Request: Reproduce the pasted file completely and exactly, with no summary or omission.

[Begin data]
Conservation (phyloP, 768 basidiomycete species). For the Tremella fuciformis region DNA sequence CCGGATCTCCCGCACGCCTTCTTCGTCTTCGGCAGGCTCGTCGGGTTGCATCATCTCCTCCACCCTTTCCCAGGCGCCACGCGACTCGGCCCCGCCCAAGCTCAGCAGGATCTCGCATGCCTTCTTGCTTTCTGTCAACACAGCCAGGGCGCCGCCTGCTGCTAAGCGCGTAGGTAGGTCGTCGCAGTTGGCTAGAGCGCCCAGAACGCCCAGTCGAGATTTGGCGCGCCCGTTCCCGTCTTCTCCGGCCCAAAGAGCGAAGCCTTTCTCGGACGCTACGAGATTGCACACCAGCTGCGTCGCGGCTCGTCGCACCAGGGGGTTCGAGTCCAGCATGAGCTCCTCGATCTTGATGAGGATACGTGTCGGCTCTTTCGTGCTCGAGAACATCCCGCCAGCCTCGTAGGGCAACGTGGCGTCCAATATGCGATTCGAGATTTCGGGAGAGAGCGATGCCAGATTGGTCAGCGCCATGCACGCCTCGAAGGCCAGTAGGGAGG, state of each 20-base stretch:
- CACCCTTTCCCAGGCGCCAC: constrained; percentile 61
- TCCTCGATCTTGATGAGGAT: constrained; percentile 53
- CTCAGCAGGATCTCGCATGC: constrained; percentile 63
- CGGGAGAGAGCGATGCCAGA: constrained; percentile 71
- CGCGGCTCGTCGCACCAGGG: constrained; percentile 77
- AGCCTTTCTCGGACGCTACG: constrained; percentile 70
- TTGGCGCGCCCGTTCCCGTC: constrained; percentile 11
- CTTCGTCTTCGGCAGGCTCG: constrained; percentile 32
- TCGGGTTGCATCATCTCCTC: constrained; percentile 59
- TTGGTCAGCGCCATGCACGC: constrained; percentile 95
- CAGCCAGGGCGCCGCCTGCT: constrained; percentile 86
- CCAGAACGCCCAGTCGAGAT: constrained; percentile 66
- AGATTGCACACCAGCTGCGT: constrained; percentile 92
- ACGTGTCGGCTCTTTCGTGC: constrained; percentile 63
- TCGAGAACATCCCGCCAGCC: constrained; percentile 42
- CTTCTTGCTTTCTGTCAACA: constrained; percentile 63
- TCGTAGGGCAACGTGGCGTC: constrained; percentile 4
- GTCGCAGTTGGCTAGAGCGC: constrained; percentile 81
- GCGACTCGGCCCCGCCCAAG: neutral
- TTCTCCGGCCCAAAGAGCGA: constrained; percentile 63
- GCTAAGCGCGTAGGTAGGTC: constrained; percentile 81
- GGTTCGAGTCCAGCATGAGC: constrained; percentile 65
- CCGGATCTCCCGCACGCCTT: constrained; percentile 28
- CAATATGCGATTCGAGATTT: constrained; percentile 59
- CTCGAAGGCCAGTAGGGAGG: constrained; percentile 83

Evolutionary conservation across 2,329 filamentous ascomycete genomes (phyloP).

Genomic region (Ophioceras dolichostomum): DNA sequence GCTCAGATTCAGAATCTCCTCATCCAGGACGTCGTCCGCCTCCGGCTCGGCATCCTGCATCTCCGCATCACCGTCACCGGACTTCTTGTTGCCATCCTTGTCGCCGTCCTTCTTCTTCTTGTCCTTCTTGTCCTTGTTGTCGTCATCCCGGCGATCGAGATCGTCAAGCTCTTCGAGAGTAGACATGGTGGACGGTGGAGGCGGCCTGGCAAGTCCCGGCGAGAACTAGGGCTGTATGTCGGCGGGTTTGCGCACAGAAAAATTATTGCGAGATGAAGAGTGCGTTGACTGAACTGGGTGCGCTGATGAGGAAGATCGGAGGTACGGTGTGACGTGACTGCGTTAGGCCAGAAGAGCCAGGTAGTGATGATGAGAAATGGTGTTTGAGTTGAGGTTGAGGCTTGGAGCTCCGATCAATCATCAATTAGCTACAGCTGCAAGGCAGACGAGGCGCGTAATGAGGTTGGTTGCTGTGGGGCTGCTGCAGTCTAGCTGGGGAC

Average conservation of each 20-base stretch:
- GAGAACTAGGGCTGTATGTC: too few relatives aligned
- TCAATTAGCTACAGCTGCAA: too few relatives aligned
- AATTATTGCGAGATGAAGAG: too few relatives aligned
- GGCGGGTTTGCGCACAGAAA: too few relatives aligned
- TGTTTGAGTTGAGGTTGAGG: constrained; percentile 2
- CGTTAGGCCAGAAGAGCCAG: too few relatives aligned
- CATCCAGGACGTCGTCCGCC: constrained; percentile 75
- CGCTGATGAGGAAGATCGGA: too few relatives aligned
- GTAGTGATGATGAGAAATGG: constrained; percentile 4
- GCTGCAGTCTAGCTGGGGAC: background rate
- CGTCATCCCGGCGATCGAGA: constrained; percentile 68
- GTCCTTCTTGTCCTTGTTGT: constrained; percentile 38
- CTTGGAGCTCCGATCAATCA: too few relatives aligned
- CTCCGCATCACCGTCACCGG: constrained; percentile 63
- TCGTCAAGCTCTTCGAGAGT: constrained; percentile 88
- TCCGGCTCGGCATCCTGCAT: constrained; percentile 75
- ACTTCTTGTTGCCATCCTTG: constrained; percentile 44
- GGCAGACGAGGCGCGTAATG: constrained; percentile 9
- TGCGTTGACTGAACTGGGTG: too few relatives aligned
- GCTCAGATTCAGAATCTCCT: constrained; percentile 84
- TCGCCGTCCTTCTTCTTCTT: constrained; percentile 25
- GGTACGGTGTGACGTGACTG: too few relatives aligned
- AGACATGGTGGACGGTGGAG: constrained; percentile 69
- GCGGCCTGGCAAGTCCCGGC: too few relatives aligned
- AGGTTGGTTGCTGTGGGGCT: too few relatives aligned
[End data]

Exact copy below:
Conservation (phyloP, 768 basidiomycete species). For the Tremella fuciformis region DNA sequence CCGGATCTCCCGCACGCCTTCTTCGTCTTCGGCAGGCTCGTCGGGTTGCATCATCTCCTCCACCCTTTCCCAGGCGCCACGCGACTCGGCCCCGCCCAAGCTCAGCAGGATCTCGCATGCCTTCTTGCTTTCTGTCAACACAGCCAGGGCGCCGCCTGCTGCTAAGCGCGTAGGTAGGTCGTCGCAGTTGGCTAGAGCGCCCAGAACGCCCAGTCGAGATTTGGCGCGCCCGTTCCCGTCTTCTCCGGCCCAAAGAGCGAAGCCTTTCTCGGACGCTACGAGATTGCACACCAGCTGCGTCGCGGCTCGTCGCACCAGGGGGTTCGAGTCCAGCATGAGCTCCTCGATCTTGATGAGGATACGTGTCGGCTCTTTCGTGCTCGAGAACATCCCGCCAGCCTCGTAGGGCAACGTGGCGTCCAATATGCGATTCGAGATTTCGGGAGAGAGCGATGCCAGATTGGTCAGCGCCATGCACGCCTCGAAGGCCAGTAGGGAGG, state of each 20-base stretch:
- CACCCTTTCCCAGGCGCCAC: constrained; percentile 61
- TCCTCGATCTTGATGAGGAT: constrained; percentile 53
- CTCAGCAGGATCTCGCATGC: constrained; percentile 63
- CGGGAGAGAGCGATGCCAGA: constrained; percentile 71
- CGCGGCTCGTCGCACCAGGG: constrained; percentile 77
- AGCCTTTCTCGGACGCTACG: constrained; percentile 70
- TTGGCGCGCCCGTTCCCGTC: constrained; percentile 11
- CTTCGTCTTCGGCAGGCTCG: constrained; percentile 32
- TCGGGTTGCATCATCTCCTC: constrained; percentile 59
- TTGGTCAGCGCCATGCACGC: constrained; percentile 95
- CAGCCAGGGCGCCGCCTGCT: constrained; percentile 86
- CCAGAACGCCCAGTCGAGAT: constrained; percentile 66
- AGATTGCACACCAGCTGCGT: constrained; percentile 92
- ACGTGTCGGCTCTTTCGTGC: constrained; percentile 63
- TCGAGAACATCCCGCCAGCC: constrained; percentile 42
- CTTCTTGCTTTCTGTCAACA: constrained; percentile 63
- TCGTAGGGCAACGTGGCGTC: constrained; percentile 4
- GTCGCAGTTGGCTAGAGCGC: constrained; percentile 81
- GCGACTCGGCCCCGCCCAAG: neutral
- TTCTCCGGCCCAAAGAGCGA: constrained; percentile 63
- GCTAAGCGCGTAGGTAGGTC: constrained; percentile 81
- GGTTCGAGTCCAGCATGAGC: constrained; percentile 65
- CCGGATCTCCCGCACGCCTT: constrained; percentile 28
- CAATATGCGATTCGAGATTT: constrained; percentile 59
- CTCGAAGGCCAGTAGGGAGG: constrained; percentile 83

Evolutionary conservation across 2,329 filamentous ascomycete genomes (phyloP).

Genomic region (Ophioceras dolichostomum): DNA sequence GCTCAGATTCAGAATCTCCTCATCCAGGACGTCGTCCGCCTCCGGCTCGGCATCCTGCATCTCCGCATCACCGTCACCGGACTTCTTGTTGCCATCCTTGTCGCCGTCCTTCTTCTTCTTGTCCTTCTTGTCCTTGTTGTCGTCATCCCGGCGATCGAGATCGTCAAGCTCTTCGAGAGTAGACATGGTGGACGGTGGAGGCGGCCTGGCAAGTCCCGGCGAGAACTAGGGCTGTATGTCGGCGGGTTTGCGCACAGAAAAATTATTGCGAGATGAAGAGTGCGTTGACTGAACTGGGTGCGCTGATGAGGAAGATCGGAGGTACGGTGTGACGTGACTGCGTTAGGCCAGAAGAGCCAGGTAGTGATGATGAGAAATGGTGTTTGAGTTGAGGTTGAGGCTTGGAGCTCCGATCAATCATCAATTAGCTACAGCTGCAAGGCAGACGAGGCGCGTAATGAGGTTGGTTGCTGTGGGGCTGCTGCAGTCTAGCTGGGGAC

Average conservation of each 20-base stretch:
- GAGAACTAGGGCTGTATGTC: too few relatives aligned
- TCAATTAGCTACAGCTGCAA: too few relatives aligned
- AATTATTGCGAGATGAAGAG: too few relatives aligned
- GGCGGGTTTGCGCACAGAAA: too few relatives aligned
- TGTTTGAGTTGAGGTTGAGG: constrained; percentile 2
- CGTTAGGCCAGAAGAGCCAG: too few relatives aligned
- CATCCAGGACGTCGTCCGCC: constrained; percentile 75
- CGCTGATGAGGAAGATCGGA: too few relatives aligned
- GTAGTGATGATGAGAAATGG: constrained; percentile 4
- GCTGCAGTCTAGCTGGGGAC: background rate
- CGTCATCCCGGCGATCGAGA: constrained; percentile 68
- GTCCTTCTTGTCCTTGTTGT: constrained; percentile 38
- CTTGGAGCTCCGATCAATCA: too few relatives aligned
- CTCCGCATCACCGTCACCGG: constrained; percentile 63
- TCGTCAAGCTCTTCGAGAGT: constrained; percentile 88
- TCCGGCTCGGCATCCTGCAT: constrained; percentile 75
- ACTTCTTGTTGCCATCCTTG: constrained; percentile 44
- GGCAGACGAGGCGCGTAATG: constrained; percentile 9
- TGCGTTGACTGAACTGGGTG: too few relatives aligned
- GCTCAGATTCAGAATCTCCT: constrained; percentile 84
- TCGCCGTCCTTCTTCTTCTT: constrained; percentile 25
- GGTACGGTGTGACGTGACTG: too few relatives aligned
- AGACATGGTGGACGGTGGAG: constrained; percentile 69
- GCGGCCTGGCAAGTCCCGGC: too few relatives aligned
- AGGTTGGTTGCTGTGGGGCT: too few relatives aligned